When you hear that one of your favorite artists will no longer be making music, it’s a tough pill to swallow. In 2003 when JAY-Z announced his “retirement” with The Black Album I was upset. At the time I was the biggest Jay fan that many of my friends knew (also the reason I adopted the Joe Hova moniker). Of course you know Jay eventually came back to reign dominant in Hip-Hop once again. I’ve always wondered if the same could happen for Clipse. After 2008’s Til The Casket Drops fans like myself waited patiently for more music from Pusha & Malice. Those dreams never came to fruition as the Virginia brothers split in the midst of Malice pursuing a lifestyle change, finding God, and rebranding as No Malice.
Earlier this year I wrote about No Malice having the best verse ever in terms of talking about selling drugs with ‘I’m Not You’ from 2001’s Lord Willin’. Check the piece out here. The verse has always stood out to me and showed a deeper side to a troubled soul. After the split, No Malice did drop music under this new name but it flew under the radar. Boasting features from brother Pusha T and former Re-Up Gang members Ab-Liva and Fam-Lay, 2013’s Hear Ye Him was met with critical praise from various publications but didn’t seem to stick. Four years later, No Malice has channeled the same vibes from his Clipse days only this time he’s using them for his beliefs on Let The Dead Bury The Dead.
Lead by ‘So Woke’ as the first single, this record proves that No Malice is still as sharp and fresh as he was nearly a decade ago with the last Clipse album. Instead of telling stories of repenting for his drug dealing days, No Malice appears to be making a statement for the times we’re living in. The production, backed by keys and drums, is the perfect landscape for No Malice as he presents what it’s like to be a Black man in America and how that wouldn’t change whether Trump or Clinton were elected President. The social commentary that No Malice provides throughout Let The Dead Bury The Dead should serve as a wake up call for those who aren’t paying attention to anything other than entertainment value in music right now.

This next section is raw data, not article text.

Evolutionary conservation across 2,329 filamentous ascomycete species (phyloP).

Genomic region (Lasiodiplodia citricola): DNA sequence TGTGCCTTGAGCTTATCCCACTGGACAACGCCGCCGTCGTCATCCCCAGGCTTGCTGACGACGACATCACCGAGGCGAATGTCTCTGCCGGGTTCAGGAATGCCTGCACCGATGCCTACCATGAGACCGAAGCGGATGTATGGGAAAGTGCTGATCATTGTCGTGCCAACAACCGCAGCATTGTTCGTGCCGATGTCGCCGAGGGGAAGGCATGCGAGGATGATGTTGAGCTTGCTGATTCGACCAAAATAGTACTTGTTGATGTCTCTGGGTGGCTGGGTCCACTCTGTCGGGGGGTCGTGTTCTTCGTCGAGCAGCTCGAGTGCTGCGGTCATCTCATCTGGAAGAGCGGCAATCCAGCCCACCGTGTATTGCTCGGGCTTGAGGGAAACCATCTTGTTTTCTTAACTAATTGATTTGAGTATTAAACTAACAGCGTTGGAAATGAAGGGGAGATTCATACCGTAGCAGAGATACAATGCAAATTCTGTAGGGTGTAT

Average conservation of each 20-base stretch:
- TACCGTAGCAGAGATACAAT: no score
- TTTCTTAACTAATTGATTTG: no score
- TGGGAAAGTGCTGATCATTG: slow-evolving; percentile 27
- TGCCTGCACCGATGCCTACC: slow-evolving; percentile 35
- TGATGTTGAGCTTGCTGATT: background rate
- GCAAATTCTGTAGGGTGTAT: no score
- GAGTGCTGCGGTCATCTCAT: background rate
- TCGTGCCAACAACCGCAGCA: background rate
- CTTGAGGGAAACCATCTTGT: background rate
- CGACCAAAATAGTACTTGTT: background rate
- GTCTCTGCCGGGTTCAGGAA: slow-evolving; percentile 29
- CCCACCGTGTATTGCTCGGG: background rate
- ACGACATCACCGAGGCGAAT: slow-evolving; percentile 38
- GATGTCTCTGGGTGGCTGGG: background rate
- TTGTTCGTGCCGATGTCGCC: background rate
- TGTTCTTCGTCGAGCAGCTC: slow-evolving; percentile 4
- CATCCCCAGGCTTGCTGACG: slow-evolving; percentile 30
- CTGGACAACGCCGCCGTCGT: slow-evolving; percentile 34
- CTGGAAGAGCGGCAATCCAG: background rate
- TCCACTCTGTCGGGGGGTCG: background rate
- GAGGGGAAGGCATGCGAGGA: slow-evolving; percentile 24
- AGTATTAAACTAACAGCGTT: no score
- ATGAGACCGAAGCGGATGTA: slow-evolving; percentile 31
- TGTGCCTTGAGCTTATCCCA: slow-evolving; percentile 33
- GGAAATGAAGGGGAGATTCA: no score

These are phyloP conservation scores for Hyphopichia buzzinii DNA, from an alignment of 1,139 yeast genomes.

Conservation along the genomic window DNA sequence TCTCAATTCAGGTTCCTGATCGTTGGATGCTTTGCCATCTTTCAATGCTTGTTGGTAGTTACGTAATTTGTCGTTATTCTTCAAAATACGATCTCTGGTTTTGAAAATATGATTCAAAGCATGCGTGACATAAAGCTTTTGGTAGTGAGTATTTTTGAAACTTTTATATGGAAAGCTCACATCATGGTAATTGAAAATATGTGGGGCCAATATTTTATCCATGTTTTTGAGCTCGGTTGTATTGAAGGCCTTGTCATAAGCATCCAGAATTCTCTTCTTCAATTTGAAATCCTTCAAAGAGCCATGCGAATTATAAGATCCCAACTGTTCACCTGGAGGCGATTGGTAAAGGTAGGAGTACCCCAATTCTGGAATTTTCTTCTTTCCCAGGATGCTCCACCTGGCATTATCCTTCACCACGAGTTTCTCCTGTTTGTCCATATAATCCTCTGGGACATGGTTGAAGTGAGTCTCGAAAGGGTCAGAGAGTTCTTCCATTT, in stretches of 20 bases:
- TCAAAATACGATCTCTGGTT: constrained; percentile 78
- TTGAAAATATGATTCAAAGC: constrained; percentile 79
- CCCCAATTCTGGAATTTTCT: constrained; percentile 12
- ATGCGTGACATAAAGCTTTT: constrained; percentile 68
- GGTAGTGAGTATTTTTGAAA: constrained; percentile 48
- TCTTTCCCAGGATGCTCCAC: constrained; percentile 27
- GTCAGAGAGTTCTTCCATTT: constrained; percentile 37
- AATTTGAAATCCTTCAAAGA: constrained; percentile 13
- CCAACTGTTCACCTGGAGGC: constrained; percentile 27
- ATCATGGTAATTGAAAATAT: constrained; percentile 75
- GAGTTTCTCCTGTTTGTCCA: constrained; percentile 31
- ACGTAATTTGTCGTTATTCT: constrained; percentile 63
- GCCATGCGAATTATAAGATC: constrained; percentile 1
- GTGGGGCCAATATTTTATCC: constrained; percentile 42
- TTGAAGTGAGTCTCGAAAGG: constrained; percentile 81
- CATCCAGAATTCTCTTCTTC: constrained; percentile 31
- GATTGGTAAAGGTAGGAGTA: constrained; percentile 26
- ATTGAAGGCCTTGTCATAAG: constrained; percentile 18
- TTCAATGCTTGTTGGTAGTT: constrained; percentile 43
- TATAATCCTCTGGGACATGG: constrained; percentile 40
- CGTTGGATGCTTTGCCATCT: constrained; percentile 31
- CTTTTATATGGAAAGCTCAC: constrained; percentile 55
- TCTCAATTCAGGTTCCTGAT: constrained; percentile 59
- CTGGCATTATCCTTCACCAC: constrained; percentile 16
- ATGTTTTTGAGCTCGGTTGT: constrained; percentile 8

What Hear Ye Him lacked for fans to not pay attention, Let The Dead Bury The Dead makes up for immensely. The replay value for this album is amazing as it stands with 10 tracks and no features. ‘Sky Crack’ provides fans with that same aggressive tone they’ve been missing as No Malice fears the end of days is near and can “hear the horns” as if the rapture is coming sooner than later. Records like ‘Fake News’ give more of a look into society while ‘Shame On Me’ explores the past transgressions of Malice. It’s tracks like the latter that remind you No Malice has the same skill set as a rapper, just that his subject matter has changed.
You hear me discuss fans’ unwillingness to accept artist growth all of the time; Malice becoming No Malice is the best example I can show you. Let The Dead Bury The Dead showcases that No Malice isn’t the same person religiously or spiritually but it does show he’s the same rapper. His keen lyrical content mixed with his distinct voice hasn’t changed (it may have gotten better as the only profanity he uses is the n-word). I’m sure many fans were turned away upon finding out that No Malice would not be rhyming with Pusha T anymore and that he was changing his lifestyle. In order to grow sometimes you have to make that change and cut the dead weight that was holding you down. No Malice sounds at peace with his decision to accept the Lord and turn his back on the life he once lived. Fans that can’t accept change have left but this has opened up a new lane for his music, one for people who may be in need of the same change that he sought after, and made, almost six years ago. Let The Dead Bury The Dead will serve as someone’s reason for changing their lifestyle and that’s what really matters.
Repeatable: ‘LU.4:5’, ‘So Woke’, ‘Shame On Me’
Skippable: ‘Fake News’
By Joe Coad
No Malice’s Let The Dead Bury The Dead hits stores August 18th and is available for pre-order now. This review is based on advance stream of the album exclusively made available to HipHop-N-More.